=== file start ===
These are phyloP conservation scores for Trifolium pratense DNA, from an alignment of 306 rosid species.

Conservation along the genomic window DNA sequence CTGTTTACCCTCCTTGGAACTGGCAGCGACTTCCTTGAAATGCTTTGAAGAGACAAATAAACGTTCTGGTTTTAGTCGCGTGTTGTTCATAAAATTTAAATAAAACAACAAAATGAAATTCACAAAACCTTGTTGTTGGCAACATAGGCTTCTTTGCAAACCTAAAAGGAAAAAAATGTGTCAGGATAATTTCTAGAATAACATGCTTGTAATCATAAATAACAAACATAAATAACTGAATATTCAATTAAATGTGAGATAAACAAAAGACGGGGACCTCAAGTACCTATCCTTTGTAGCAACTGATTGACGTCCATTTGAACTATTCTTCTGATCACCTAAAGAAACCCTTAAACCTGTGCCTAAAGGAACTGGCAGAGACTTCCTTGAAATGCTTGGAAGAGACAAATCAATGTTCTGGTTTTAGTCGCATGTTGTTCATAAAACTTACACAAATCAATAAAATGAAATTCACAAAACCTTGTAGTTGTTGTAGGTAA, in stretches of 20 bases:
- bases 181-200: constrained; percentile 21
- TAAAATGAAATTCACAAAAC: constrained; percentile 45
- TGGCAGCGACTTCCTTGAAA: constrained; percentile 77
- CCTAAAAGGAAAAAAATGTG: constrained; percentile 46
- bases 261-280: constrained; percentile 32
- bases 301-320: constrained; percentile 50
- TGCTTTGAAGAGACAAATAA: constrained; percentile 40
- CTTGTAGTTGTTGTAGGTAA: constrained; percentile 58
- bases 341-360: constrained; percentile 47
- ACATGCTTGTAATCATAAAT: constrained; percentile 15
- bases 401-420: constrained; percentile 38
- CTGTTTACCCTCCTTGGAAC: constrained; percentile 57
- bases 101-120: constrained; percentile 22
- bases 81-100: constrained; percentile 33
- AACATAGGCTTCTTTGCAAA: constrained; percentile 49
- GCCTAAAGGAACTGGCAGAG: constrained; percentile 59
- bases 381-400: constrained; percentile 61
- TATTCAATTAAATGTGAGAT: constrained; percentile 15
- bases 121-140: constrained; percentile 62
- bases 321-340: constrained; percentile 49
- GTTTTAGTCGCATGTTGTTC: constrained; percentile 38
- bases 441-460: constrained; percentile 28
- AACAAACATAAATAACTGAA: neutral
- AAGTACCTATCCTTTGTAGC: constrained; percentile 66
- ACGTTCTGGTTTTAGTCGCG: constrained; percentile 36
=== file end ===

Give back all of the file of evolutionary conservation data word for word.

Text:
These are phyloP conservation scores for Trifolium pratense DNA, from an alignment of 306 rosid species.

Conservation along the genomic window DNA sequence CTGTTTACCCTCCTTGGAACTGGCAGCGACTTCCTTGAAATGCTTTGAAGAGACAAATAAACGTTCTGGTTTTAGTCGCGTGTTGTTCATAAAATTTAAATAAAACAACAAAATGAAATTCACAAAACCTTGTTGTTGGCAACATAGGCTTCTTTGCAAACCTAAAAGGAAAAAAATGTGTCAGGATAATTTCTAGAATAACATGCTTGTAATCATAAATAACAAACATAAATAACTGAATATTCAATTAAATGTGAGATAAACAAAAGACGGGGACCTCAAGTACCTATCCTTTGTAGCAACTGATTGACGTCCATTTGAACTATTCTTCTGATCACCTAAAGAAACCCTTAAACCTGTGCCTAAAGGAACTGGCAGAGACTTCCTTGAAATGCTTGGAAGAGACAAATCAATGTTCTGGTTTTAGTCGCATGTTGTTCATAAAACTTACACAAATCAATAAAATGAAATTCACAAAACCTTGTAGTTGTTGTAGGTAA, in stretches of 20 bases:
- bases 181-200: constrained; percentile 21
- TAAAATGAAATTCACAAAAC: constrained; percentile 45
- TGGCAGCGACTTCCTTGAAA: constrained; percentile 77
- CCTAAAAGGAAAAAAATGTG: constrained; percentile 46
- bases 261-280: constrained; percentile 32
- bases 301-320: constrained; percentile 50
- TGCTTTGAAGAGACAAATAA: constrained; percentile 40
- CTTGTAGTTGTTGTAGGTAA: constrained; percentile 58
- bases 341-360: constrained; percentile 47
- ACATGCTTGTAATCATAAAT: constrained; percentile 15
- bases 401-420: constrained; percentile 38
- CTGTTTACCCTCCTTGGAAC: constrained; percentile 57
- bases 101-120: constrained; percentile 22
- bases 81-100: constrained; percentile 33
- AACATAGGCTTCTTTGCAAA: constrained; percentile 49
- GCCTAAAGGAACTGGCAGAG: constrained; percentile 59
- bases 381-400: constrained; percentile 61
- TATTCAATTAAATGTGAGAT: constrained; percentile 15
- bases 121-140: constrained; percentile 62
- bases 321-340: constrained; percentile 49
- GTTTTAGTCGCATGTTGTTC: constrained; percentile 38
- bases 441-460: constrained; percentile 28
- AACAAACATAAATAACTGAA: neutral
- AAGTACCTATCCTTTGTAGC: constrained; percentile 66
- ACGTTCTGGTTTTAGTCGCG: constrained; percentile 36